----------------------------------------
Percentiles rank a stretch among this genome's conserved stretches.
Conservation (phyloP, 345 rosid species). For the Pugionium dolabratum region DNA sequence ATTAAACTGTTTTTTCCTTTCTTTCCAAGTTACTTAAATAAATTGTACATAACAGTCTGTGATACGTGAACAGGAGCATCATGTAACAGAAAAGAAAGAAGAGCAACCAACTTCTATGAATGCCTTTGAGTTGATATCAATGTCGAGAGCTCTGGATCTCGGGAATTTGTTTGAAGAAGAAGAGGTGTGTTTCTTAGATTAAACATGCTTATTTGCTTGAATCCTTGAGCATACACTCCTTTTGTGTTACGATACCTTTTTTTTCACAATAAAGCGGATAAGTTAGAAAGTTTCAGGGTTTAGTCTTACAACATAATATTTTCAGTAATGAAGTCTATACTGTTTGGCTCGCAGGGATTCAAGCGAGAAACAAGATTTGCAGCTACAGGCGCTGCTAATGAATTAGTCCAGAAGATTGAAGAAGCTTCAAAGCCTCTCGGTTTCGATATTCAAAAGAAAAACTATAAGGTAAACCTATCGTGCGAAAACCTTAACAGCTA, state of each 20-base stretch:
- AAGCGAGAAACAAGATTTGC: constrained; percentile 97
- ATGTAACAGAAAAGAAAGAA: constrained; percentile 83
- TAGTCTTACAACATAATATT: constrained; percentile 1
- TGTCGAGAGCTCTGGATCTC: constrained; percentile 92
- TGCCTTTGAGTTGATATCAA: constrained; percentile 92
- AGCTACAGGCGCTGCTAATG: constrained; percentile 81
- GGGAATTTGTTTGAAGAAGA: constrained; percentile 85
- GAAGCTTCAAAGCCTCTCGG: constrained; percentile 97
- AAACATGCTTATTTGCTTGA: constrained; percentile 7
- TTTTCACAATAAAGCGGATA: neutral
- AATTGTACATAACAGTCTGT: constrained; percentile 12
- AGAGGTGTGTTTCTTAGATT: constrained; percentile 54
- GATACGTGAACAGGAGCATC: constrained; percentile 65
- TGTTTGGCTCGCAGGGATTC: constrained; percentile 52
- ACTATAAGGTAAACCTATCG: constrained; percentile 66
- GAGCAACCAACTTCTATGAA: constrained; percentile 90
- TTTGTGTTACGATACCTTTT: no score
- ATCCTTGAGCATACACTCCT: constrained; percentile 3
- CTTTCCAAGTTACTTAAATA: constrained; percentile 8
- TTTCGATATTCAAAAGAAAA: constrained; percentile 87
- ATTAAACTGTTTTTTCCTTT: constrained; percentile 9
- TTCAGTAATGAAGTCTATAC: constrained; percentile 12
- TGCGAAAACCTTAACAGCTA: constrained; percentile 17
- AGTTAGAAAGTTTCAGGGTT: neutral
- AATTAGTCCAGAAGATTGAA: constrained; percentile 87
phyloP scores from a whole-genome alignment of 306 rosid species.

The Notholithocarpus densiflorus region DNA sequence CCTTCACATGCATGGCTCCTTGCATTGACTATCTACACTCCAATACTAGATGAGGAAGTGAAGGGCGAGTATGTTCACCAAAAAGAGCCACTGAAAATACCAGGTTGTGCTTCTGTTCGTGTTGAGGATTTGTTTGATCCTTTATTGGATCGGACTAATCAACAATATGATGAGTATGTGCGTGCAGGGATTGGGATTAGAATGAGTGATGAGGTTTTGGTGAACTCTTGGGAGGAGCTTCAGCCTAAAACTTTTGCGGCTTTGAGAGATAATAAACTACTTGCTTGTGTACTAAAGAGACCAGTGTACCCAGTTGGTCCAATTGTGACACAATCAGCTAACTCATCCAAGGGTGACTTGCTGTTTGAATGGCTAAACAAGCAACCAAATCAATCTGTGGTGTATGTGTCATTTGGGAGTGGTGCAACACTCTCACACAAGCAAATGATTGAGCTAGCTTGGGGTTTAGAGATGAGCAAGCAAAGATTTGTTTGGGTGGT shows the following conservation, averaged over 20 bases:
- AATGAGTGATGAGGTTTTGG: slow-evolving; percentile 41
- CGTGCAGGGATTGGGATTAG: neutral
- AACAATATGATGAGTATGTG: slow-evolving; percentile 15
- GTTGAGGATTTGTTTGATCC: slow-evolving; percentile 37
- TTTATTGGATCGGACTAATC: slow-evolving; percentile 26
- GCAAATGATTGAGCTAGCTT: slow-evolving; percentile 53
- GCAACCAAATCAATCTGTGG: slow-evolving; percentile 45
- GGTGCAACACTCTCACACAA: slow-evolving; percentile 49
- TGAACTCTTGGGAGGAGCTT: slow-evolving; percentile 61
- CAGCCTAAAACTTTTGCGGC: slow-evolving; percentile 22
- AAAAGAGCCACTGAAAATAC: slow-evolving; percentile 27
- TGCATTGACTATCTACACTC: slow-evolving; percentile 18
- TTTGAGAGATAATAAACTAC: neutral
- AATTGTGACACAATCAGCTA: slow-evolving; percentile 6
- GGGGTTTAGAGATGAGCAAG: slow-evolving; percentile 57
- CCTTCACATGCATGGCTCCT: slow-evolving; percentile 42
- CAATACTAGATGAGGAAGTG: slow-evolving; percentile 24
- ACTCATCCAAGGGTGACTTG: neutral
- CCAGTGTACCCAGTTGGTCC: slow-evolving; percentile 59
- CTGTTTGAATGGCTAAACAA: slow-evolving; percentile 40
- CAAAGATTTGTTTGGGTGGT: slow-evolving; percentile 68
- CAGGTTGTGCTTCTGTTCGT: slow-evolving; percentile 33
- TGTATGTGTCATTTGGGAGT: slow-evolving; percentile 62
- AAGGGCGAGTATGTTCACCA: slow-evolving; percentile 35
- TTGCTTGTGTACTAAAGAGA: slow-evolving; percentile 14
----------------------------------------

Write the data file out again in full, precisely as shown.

Percentiles rank a stretch among this genome's conserved stretches.
Conservation (phyloP, 345 rosid species). For the Pugionium dolabratum region DNA sequence ATTAAACTGTTTTTTCCTTTCTTTCCAAGTTACTTAAATAAATTGTACATAACAGTCTGTGATACGTGAACAGGAGCATCATGTAACAGAAAAGAAAGAAGAGCAACCAACTTCTATGAATGCCTTTGAGTTGATATCAATGTCGAGAGCTCTGGATCTCGGGAATTTGTTTGAAGAAGAAGAGGTGTGTTTCTTAGATTAAACATGCTTATTTGCTTGAATCCTTGAGCATACACTCCTTTTGTGTTACGATACCTTTTTTTTCACAATAAAGCGGATAAGTTAGAAAGTTTCAGGGTTTAGTCTTACAACATAATATTTTCAGTAATGAAGTCTATACTGTTTGGCTCGCAGGGATTCAAGCGAGAAACAAGATTTGCAGCTACAGGCGCTGCTAATGAATTAGTCCAGAAGATTGAAGAAGCTTCAAAGCCTCTCGGTTTCGATATTCAAAAGAAAAACTATAAGGTAAACCTATCGTGCGAAAACCTTAACAGCTA, state of each 20-base stretch:
- AAGCGAGAAACAAGATTTGC: constrained; percentile 97
- ATGTAACAGAAAAGAAAGAA: constrained; percentile 83
- TAGTCTTACAACATAATATT: constrained; percentile 1
- TGTCGAGAGCTCTGGATCTC: constrained; percentile 92
- TGCCTTTGAGTTGATATCAA: constrained; percentile 92
- AGCTACAGGCGCTGCTAATG: constrained; percentile 81
- GGGAATTTGTTTGAAGAAGA: constrained; percentile 85
- GAAGCTTCAAAGCCTCTCGG: constrained; percentile 97
- AAACATGCTTATTTGCTTGA: constrained; percentile 7
- TTTTCACAATAAAGCGGATA: neutral
- AATTGTACATAACAGTCTGT: constrained; percentile 12
- AGAGGTGTGTTTCTTAGATT: constrained; percentile 54
- GATACGTGAACAGGAGCATC: constrained; percentile 65
- TGTTTGGCTCGCAGGGATTC: constrained; percentile 52
- ACTATAAGGTAAACCTATCG: constrained; percentile 66
- GAGCAACCAACTTCTATGAA: constrained; percentile 90
- TTTGTGTTACGATACCTTTT: no score
- ATCCTTGAGCATACACTCCT: constrained; percentile 3
- CTTTCCAAGTTACTTAAATA: constrained; percentile 8
- TTTCGATATTCAAAAGAAAA: constrained; percentile 87
- ATTAAACTGTTTTTTCCTTT: constrained; percentile 9
- TTCAGTAATGAAGTCTATAC: constrained; percentile 12
- TGCGAAAACCTTAACAGCTA: constrained; percentile 17
- AGTTAGAAAGTTTCAGGGTT: neutral
- AATTAGTCCAGAAGATTGAA: constrained; percentile 87
phyloP scores from a whole-genome alignment of 306 rosid species.

The Notholithocarpus densiflorus region DNA sequence CCTTCACATGCATGGCTCCTTGCATTGACTATCTACACTCCAATACTAGATGAGGAAGTGAAGGGCGAGTATGTTCACCAAAAAGAGCCACTGAAAATACCAGGTTGTGCTTCTGTTCGTGTTGAGGATTTGTTTGATCCTTTATTGGATCGGACTAATCAACAATATGATGAGTATGTGCGTGCAGGGATTGGGATTAGAATGAGTGATGAGGTTTTGGTGAACTCTTGGGAGGAGCTTCAGCCTAAAACTTTTGCGGCTTTGAGAGATAATAAACTACTTGCTTGTGTACTAAAGAGACCAGTGTACCCAGTTGGTCCAATTGTGACACAATCAGCTAACTCATCCAAGGGTGACTTGCTGTTTGAATGGCTAAACAAGCAACCAAATCAATCTGTGGTGTATGTGTCATTTGGGAGTGGTGCAACACTCTCACACAAGCAAATGATTGAGCTAGCTTGGGGTTTAGAGATGAGCAAGCAAAGATTTGTTTGGGTGGT shows the following conservation, averaged over 20 bases:
- AATGAGTGATGAGGTTTTGG: slow-evolving; percentile 41
- CGTGCAGGGATTGGGATTAG: neutral
- AACAATATGATGAGTATGTG: slow-evolving; percentile 15
- GTTGAGGATTTGTTTGATCC: slow-evolving; percentile 37
- TTTATTGGATCGGACTAATC: slow-evolving; percentile 26
- GCAAATGATTGAGCTAGCTT: slow-evolving; percentile 53
- GCAACCAAATCAATCTGTGG: slow-evolving; percentile 45
- GGTGCAACACTCTCACACAA: slow-evolving; percentile 49
- TGAACTCTTGGGAGGAGCTT: slow-evolving; percentile 61
- CAGCCTAAAACTTTTGCGGC: slow-evolving; percentile 22
- AAAAGAGCCACTGAAAATAC: slow-evolving; percentile 27
- TGCATTGACTATCTACACTC: slow-evolving; percentile 18
- TTTGAGAGATAATAAACTAC: neutral
- AATTGTGACACAATCAGCTA: slow-evolving; percentile 6
- GGGGTTTAGAGATGAGCAAG: slow-evolving; percentile 57
- CCTTCACATGCATGGCTCCT: slow-evolving; percentile 42
- CAATACTAGATGAGGAAGTG: slow-evolving; percentile 24
- ACTCATCCAAGGGTGACTTG: neutral
- CCAGTGTACCCAGTTGGTCC: slow-evolving; percentile 59
- CTGTTTGAATGGCTAAACAA: slow-evolving; percentile 40
- CAAAGATTTGTTTGGGTGGT: slow-evolving; percentile 68
- CAGGTTGTGCTTCTGTTCGT: slow-evolving; percentile 33
- TGTATGTGTCATTTGGGAGT: slow-evolving; percentile 62
- AAGGGCGAGTATGTTCACCA: slow-evolving; percentile 35
- TTGCTTGTGTACTAAAGAGA: slow-evolving; percentile 14